The FCA was right to issue a firm with a fine for filing its regulatory returns late, an adjudicator has ruled, after the firm complained that it was not told that its submission was due.
Firms are charged a £250 late administration fee if they fail to submit their Gabriel return on time. A firm took a complaint to the Complaints Commissioner in September after being charged, arguing that it did not receive an email that it had to submit its return.
The firm was also unhappy that the FCA thought that because the email did not bounce, this was proof it had been received.
According to the FCA’s records, it sent a welcome email to the complainant’s personal address to remind them to register for Gabriel when they received authorisation, and then two emails to the firm’s address to remind it to submit its return ahead of the due date.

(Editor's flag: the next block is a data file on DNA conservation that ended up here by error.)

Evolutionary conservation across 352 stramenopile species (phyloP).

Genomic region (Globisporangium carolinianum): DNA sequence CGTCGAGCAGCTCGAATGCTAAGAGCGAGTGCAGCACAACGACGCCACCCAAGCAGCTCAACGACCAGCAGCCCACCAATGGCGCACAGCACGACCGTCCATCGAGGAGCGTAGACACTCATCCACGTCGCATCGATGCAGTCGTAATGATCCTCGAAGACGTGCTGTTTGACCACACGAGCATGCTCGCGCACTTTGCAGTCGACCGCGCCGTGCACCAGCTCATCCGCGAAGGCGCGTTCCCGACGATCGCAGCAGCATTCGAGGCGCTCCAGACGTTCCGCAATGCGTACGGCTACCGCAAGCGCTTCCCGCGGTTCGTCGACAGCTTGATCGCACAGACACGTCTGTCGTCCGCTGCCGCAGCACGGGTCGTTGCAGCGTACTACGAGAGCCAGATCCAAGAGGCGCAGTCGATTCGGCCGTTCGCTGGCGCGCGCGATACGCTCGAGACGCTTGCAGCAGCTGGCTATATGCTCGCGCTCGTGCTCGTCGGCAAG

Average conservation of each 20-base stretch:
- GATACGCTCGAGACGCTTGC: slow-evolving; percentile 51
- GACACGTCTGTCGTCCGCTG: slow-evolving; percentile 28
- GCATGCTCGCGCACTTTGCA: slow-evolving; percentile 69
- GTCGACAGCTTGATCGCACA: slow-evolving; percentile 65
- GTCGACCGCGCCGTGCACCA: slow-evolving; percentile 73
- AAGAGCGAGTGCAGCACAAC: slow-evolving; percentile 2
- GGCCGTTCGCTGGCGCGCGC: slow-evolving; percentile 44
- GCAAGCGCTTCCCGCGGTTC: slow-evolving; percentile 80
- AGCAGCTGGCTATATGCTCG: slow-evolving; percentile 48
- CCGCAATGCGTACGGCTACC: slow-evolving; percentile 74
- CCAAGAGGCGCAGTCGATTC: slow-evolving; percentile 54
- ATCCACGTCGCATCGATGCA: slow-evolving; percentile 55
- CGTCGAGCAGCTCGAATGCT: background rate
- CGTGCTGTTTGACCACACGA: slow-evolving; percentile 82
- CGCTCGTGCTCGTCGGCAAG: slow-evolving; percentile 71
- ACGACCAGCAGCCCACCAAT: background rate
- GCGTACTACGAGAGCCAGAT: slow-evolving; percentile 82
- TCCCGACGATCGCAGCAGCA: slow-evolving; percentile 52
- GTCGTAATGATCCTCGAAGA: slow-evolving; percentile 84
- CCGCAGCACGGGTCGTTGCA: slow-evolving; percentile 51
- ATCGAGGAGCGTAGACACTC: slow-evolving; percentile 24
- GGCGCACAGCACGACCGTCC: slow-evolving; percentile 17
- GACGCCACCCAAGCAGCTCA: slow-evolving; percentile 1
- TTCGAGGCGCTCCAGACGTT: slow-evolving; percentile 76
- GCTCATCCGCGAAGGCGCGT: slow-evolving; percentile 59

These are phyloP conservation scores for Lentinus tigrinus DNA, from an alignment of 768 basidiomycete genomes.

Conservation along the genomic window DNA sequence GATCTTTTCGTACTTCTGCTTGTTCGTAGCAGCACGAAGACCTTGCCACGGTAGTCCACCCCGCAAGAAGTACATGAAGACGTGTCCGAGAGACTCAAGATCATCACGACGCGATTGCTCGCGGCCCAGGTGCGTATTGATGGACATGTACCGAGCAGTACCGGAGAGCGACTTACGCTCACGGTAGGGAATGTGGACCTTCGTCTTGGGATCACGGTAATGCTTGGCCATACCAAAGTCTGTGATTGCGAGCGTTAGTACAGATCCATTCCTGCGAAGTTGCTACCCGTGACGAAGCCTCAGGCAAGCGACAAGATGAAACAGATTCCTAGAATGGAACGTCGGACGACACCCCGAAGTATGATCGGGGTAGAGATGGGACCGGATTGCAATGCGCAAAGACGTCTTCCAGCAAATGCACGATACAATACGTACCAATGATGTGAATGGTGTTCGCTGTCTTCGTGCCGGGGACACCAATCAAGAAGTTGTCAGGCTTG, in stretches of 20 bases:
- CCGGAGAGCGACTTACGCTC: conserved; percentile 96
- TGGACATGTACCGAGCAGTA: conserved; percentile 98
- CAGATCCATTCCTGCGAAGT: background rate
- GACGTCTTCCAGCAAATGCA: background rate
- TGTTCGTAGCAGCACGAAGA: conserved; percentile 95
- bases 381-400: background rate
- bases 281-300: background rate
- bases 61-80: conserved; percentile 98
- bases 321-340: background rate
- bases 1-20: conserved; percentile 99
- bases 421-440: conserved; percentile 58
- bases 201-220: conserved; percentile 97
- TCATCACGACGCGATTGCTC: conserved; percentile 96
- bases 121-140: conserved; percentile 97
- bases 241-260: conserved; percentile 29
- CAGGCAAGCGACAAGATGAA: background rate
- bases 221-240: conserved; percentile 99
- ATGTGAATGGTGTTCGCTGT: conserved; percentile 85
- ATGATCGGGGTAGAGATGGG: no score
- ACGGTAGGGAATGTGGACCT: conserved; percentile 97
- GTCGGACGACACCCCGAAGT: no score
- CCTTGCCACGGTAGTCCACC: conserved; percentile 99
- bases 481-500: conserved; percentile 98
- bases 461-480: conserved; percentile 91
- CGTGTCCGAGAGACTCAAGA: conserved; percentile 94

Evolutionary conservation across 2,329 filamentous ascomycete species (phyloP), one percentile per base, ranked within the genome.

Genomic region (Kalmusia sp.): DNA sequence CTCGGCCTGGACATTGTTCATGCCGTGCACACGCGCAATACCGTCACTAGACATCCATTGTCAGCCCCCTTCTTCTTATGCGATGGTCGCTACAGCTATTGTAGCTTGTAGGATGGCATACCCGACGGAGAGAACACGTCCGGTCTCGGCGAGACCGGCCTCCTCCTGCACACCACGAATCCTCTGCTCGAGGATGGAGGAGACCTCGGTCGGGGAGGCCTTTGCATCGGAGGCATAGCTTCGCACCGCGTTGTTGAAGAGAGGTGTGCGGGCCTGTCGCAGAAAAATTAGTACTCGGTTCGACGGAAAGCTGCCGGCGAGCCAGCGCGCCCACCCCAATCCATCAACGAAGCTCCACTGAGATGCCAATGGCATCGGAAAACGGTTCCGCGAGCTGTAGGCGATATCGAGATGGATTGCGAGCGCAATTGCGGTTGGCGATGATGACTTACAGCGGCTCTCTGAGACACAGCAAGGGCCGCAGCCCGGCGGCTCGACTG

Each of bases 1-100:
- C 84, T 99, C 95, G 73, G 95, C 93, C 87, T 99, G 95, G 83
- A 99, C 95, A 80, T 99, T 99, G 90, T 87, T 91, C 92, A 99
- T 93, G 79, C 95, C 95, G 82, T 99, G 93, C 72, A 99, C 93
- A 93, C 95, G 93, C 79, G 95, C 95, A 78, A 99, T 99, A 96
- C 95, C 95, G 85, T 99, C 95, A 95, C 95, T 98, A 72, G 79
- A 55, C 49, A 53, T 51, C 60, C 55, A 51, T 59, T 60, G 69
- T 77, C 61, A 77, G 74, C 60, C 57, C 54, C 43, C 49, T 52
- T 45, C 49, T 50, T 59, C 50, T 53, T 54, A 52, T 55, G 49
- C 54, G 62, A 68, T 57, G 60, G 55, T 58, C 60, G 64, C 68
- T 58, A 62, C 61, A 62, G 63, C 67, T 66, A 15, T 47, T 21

However, the complainant said that the firm address was monitored only by junior staff members, who might not “understand the significance of an email from the FCA or the importance of Gabriel.”
The complainant also questioned why the follow up emails were sent to a different address.
Complaints Commissioner Antony Townsend has ruled in favour of the FCA, however.
He says: “It seems to me that the FCA took reasonable steps to remind you of your obligations, and had no reason to believe that you had not received those reminders. Furthermore, you had been alerted to the need to register on the FCA’s reporting system, and to submit regular returns, at the time you applied for authorisation.
“The late returns fee is designed to cover the FCA’s costs in pursuing late returns (so that firms who complete their returns on time do not subsidise those which do not), and in the circumstances, I think it was reasonable for the FCA to charge you.”